Hungry Rats Eat Horse Power
Have you ever paid upwards of $700.00 or more for a meal—a soybean fiber in a phenolic resin reduction with a little coconut coir, perhaps? Well, you might, if rats get into your car’s engine compartment and eat the ignition wires—resulting in a tow truck ride out to the auto shop for costly repairs.
Here is why this is occurring. Some automobile manufactures, including Mercedes-Benz and Ford Motor Company are using renewable bio-based alternative materials derived from soy, castor, corn, flax and coconut. These bio-based materials are recyclable, or more environmentally friendly than metals and plastics, when it comes to manufacturing some car components. Soybean oils for example, are replacing standard petroleum-based polyol materials normally used to make foam seats and electrical wire insulation. Goodyear has even reported their intentions to use soy in tire formulations.
True to the law of unintended consequences, the move to go green with new bio-based formulations might prove great for the environment, but even better for hungry rats, mice and squirrels, too.
This is by no means a new problem. Small critters always look for a comfortable and convenient place to nest especially in cold weather. A nice warm engine bay provides a perfect home. However, there is growing concern that some bio-materials are actually attracting a feeding frenzy of hungry rodents, that are damaging car components because they resemble a natural food source.
What You Can Do
Beware of the surroundings. Parking next to a wood pile, tall grass, shrubs, an ornamental pond, or in a garage with a food source, will give your vehicle more rodent-appeal. Bird feeders, compost piles and tree branches overhanging your house or garage, are also big attractants.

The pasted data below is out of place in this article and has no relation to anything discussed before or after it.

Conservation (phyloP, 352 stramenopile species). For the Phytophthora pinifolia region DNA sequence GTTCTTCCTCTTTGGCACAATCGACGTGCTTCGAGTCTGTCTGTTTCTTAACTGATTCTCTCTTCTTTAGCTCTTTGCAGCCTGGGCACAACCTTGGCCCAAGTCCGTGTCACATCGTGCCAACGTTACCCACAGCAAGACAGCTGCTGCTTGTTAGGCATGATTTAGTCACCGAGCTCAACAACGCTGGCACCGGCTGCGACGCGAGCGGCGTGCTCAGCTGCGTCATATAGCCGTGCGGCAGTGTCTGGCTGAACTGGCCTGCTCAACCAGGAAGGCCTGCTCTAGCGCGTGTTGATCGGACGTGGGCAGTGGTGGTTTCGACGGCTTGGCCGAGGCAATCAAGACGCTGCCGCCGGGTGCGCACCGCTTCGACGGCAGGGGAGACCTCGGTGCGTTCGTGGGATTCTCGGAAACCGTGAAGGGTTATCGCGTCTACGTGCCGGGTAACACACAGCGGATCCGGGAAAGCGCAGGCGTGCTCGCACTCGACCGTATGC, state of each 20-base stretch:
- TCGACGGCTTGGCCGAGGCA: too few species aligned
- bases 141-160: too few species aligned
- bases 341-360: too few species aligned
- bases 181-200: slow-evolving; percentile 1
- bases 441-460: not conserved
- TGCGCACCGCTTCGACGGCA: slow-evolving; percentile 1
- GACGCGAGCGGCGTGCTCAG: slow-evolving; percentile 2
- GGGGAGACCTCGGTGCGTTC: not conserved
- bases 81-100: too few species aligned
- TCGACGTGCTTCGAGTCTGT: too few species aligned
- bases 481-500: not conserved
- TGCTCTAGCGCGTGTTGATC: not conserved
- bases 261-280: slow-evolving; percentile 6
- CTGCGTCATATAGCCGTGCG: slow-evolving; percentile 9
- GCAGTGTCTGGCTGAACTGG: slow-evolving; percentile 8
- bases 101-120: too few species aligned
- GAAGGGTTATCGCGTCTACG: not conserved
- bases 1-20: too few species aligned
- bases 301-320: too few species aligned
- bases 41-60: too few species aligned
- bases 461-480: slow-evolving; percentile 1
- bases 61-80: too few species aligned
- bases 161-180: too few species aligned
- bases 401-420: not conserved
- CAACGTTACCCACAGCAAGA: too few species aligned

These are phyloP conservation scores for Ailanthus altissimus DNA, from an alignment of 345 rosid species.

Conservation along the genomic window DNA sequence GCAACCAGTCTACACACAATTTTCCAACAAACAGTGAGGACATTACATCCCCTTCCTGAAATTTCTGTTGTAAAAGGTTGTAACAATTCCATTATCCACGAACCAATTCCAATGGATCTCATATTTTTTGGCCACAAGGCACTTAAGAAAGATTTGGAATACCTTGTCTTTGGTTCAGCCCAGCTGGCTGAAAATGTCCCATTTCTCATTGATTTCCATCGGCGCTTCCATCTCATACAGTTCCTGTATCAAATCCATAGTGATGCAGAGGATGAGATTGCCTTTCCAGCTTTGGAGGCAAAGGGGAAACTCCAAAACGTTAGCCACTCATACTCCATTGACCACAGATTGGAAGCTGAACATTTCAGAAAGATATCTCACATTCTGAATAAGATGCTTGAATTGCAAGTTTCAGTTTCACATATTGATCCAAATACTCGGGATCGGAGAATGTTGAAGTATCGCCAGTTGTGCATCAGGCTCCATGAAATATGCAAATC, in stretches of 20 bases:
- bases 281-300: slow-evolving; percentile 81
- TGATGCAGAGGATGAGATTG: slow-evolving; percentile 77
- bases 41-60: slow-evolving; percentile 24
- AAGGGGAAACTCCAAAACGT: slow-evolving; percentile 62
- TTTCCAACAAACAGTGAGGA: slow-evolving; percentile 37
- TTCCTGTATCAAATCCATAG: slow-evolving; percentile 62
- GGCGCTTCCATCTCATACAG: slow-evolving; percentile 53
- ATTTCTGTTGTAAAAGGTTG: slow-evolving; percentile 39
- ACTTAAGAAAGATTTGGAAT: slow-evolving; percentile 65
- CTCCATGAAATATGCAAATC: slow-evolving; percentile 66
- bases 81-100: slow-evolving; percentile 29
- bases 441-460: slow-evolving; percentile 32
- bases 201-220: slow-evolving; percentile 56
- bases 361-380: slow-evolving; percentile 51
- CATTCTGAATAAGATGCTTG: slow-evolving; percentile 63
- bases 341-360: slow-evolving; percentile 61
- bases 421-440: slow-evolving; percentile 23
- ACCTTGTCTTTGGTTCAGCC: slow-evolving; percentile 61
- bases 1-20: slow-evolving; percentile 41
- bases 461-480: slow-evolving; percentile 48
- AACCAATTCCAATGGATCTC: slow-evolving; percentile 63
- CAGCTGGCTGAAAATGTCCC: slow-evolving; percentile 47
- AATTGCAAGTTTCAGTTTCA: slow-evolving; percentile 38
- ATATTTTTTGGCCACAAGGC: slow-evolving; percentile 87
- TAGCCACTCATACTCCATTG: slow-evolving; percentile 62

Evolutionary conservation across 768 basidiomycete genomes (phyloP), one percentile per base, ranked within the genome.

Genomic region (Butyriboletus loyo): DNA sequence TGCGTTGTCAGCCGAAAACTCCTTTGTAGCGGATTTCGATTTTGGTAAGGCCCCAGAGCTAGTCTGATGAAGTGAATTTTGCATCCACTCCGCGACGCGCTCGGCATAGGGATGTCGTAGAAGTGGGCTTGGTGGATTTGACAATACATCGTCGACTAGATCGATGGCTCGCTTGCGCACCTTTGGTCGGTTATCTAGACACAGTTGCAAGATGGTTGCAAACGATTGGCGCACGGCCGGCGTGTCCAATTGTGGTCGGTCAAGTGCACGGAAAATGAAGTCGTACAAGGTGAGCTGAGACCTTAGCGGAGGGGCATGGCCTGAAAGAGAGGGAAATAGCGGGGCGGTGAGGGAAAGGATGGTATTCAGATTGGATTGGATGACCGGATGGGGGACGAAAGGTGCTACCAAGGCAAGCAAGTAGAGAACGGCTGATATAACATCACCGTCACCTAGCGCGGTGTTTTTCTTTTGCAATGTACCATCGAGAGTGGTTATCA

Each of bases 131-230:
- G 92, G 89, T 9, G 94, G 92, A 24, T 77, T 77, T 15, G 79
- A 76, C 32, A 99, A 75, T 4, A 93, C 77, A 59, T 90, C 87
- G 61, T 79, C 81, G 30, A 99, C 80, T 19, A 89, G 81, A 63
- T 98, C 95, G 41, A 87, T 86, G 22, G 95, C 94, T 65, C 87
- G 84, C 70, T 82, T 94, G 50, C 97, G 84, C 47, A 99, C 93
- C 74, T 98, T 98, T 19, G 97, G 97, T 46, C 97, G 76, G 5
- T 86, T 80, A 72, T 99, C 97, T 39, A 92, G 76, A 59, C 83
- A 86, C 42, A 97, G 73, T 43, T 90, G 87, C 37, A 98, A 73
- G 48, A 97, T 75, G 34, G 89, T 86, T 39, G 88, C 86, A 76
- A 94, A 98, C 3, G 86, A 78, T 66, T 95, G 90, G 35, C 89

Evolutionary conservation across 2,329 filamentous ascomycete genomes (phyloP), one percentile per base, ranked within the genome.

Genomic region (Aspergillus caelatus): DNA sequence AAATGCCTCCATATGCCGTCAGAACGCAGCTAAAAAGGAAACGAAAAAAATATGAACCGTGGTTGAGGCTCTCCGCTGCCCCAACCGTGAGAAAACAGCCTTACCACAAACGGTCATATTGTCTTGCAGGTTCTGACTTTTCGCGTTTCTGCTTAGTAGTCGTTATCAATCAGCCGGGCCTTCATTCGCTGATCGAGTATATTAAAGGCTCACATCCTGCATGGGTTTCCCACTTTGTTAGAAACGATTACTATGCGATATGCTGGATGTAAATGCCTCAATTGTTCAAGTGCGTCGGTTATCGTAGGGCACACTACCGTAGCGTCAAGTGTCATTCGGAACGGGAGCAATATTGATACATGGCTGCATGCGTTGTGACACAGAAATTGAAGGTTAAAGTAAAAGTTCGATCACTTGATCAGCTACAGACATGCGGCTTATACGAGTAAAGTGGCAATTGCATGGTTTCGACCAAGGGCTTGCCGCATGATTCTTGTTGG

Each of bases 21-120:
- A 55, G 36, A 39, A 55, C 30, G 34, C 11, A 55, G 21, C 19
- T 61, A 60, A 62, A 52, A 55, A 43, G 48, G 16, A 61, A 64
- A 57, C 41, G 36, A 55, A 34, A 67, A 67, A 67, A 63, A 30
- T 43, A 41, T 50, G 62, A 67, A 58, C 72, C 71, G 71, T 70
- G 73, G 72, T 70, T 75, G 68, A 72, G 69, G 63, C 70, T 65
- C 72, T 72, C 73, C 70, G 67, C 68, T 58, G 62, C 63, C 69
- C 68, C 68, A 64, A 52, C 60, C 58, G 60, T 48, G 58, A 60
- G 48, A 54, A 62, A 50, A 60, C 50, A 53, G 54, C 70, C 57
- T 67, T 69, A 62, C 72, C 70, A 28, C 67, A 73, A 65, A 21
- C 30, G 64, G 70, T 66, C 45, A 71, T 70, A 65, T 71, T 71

Be sure to call and schedule a complete Janus rodent inspection. Trapping, structural repairs and baiting when necessary, play a big part in our rodent control program.
Additionally, we can use EVAC rodent repellant pouches that work to deter rodents for several weeks. EVAC is an EPA-registered rodent repellent made with balsam fir oil and plant fibers. The product, which is made by Nisus, has a strong pine-like aroma that has been proven to be repellant to rodents.
Some automakers are responding to the problem. Honda dealers now sell rolls of anti-rodent tape for wires, that can be used on any car, not just cars manufactured by Honda Motor Company. The tape is treated with capsaicin, the stuff that puts the fire in a bowl of five-alarm chili. This should help keep critters from causing future problems. Both products are available through Janus Pest Management.
Source: missionduke.com, ihatethemedia.com, extremetech.com, blogs.redorbit.com, corporate.ford.com, dsm.com, marquette.org
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